Market Perspective for July 6, 2015

Greek voters gave their government a vote of confidence when they soundly rejected the latest bailout offer in a referendum on Sunday. Polls indicated that the vote was going to be competitive, but ultimately the “No” vote won 61 to 39 percent. It was a resounding victory by region as well: not a single region voted “Yes.” The vote was largely symbolic as creditors had revoked their offer on Tuesday. Nevertheless, voters have sent a clear message that they support the government’s negotiating position.

Greek financial minister Yanis Varoufakis resigned in the wake of the victory at the polls. European creditors disliked negotiating with him and went so far as to call him “toxic.” By taking himself out of the game, Varoufakis has increased the pressure on creditors.

Negotiations will resume on Tuesday with Greece currently rumored to be building a proposal based on Europe’s last offer. The constraints of the old negotiations remain: creditors cannot offer too lenient a deal to Greece due to fears that Spain, Italy, Portugal, Ireland and any future debtors may demand similar treatment. The Greek voters have sent a clear signal that they support the current government and outside creditors will not determine political outcomes within the country.

The markets are surprisingly calm considering these events. This is a positive sign, though it could also be due to confusion about the immediate future. Global X Greece (GREK) fell early in Monday trading but it did not reach the lows hit last week. The euro dipped following the results of the vote and then rebounded and stabilized.  U.S. markets dipped overnight and opened lower, by an amount that is well within a normal daily trading range. European shares are off a bit more, down 1 to 2 percent on the major indexes, but still not overly concerning. The unfolding events in Greece may turn more serious in the days ahead, but for now, markets are taking the news in stride.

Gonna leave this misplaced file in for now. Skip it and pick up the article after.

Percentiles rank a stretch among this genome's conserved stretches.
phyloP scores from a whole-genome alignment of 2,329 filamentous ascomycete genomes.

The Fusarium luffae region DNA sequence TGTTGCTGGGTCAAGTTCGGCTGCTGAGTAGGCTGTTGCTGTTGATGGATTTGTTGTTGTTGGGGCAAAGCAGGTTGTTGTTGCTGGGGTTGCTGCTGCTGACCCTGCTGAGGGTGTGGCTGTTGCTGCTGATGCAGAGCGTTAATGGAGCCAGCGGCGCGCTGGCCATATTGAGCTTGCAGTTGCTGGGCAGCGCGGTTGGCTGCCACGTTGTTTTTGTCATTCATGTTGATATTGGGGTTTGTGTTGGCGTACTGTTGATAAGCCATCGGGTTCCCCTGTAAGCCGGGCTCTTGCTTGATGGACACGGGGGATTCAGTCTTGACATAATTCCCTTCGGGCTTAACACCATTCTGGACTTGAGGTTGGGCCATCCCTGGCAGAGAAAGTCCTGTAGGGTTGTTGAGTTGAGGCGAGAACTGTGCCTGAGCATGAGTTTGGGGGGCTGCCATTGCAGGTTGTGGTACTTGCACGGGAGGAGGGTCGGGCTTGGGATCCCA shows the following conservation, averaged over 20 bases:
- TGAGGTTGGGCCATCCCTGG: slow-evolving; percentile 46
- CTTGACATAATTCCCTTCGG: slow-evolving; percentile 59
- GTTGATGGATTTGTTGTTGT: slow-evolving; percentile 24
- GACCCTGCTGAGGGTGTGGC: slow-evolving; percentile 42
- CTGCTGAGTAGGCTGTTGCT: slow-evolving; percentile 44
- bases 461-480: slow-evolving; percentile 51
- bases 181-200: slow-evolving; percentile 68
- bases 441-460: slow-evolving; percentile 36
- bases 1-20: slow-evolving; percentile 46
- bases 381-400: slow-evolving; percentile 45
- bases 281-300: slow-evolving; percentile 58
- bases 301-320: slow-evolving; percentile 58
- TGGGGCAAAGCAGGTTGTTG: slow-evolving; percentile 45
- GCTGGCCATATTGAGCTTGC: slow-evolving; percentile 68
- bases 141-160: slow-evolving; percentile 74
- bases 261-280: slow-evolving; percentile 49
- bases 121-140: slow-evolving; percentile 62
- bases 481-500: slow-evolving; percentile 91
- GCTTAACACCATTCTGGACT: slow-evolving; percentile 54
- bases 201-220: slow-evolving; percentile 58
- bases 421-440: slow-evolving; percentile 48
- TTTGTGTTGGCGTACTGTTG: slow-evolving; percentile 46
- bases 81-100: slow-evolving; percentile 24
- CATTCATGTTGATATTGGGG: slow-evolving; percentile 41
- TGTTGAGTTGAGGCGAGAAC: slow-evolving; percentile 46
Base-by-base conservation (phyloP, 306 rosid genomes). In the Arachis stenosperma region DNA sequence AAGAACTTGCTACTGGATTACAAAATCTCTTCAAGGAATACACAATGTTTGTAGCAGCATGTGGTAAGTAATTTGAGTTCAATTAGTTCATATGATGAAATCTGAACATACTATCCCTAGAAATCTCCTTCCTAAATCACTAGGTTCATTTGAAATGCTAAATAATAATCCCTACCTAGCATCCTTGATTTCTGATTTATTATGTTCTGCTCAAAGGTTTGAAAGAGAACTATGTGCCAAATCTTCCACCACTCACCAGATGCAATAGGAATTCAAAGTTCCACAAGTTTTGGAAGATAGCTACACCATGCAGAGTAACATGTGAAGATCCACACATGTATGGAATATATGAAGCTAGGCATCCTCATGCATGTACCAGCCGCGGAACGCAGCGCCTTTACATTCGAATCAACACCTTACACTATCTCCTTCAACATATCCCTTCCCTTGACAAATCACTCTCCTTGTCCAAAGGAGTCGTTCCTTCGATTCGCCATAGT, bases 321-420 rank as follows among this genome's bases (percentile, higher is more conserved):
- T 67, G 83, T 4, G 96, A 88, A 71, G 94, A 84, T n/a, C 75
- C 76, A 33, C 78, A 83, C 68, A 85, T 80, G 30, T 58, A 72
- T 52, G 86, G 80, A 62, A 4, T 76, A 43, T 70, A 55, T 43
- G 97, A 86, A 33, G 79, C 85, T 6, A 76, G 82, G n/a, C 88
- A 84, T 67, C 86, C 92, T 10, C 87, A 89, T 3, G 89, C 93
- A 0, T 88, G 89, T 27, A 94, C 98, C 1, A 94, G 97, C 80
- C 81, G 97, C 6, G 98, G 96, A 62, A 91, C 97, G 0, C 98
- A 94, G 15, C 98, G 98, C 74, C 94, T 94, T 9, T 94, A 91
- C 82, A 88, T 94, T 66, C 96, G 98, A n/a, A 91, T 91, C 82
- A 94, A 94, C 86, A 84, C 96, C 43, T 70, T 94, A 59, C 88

This week is relatively light on economic data, though two important pieces of data for determining GDP growth in the current quarter will be available this week: trade deficit and wholesale inventories, both for May. The former is out on Tuesday, while the latter will be released on Friday. The Atlanta Federal Reserve raised its GDP Now forecast of GDP growth in the second quarter to 2.2 percent last week. The minutes from the last Federal Reserve meeting will be released on Wednesday.

Earnings season unofficially kicks off this week with Alcoa (AA) reporting results on Wednesday. The firm marked the start of earnings season when it was a Dow component but since being removed from the index, its earnings are not as closely followed. Pepsi (PEP) will report on Thursday, as will Walgreens (WAG).

Oil prices have broken down in the past few days, moving below a tight trading range in effect since early May. As far as the U.S. stock market is concerned, this dip in oil prices is having a greater impact than Greece on the market, by pulling the energy sector lower. Copper prices also broke lower on Monday and are now close to 5-year lows. The decline in the Chinese stock market may be dampening optimism in the metal. Copper prices rallied from a low below $2.50 up to $2.90 this year, but are back to $2.52 in Monday trading. China’s main stock index managed to move higher on Monday, following a barrage of government bailout measures including central bank support for margin loans and direct buying by financial institutions. Gains were concentrated in the largest shares, such as the government owned banks and oil companies. The small-cap ChiNext index fell to a new post-high low.

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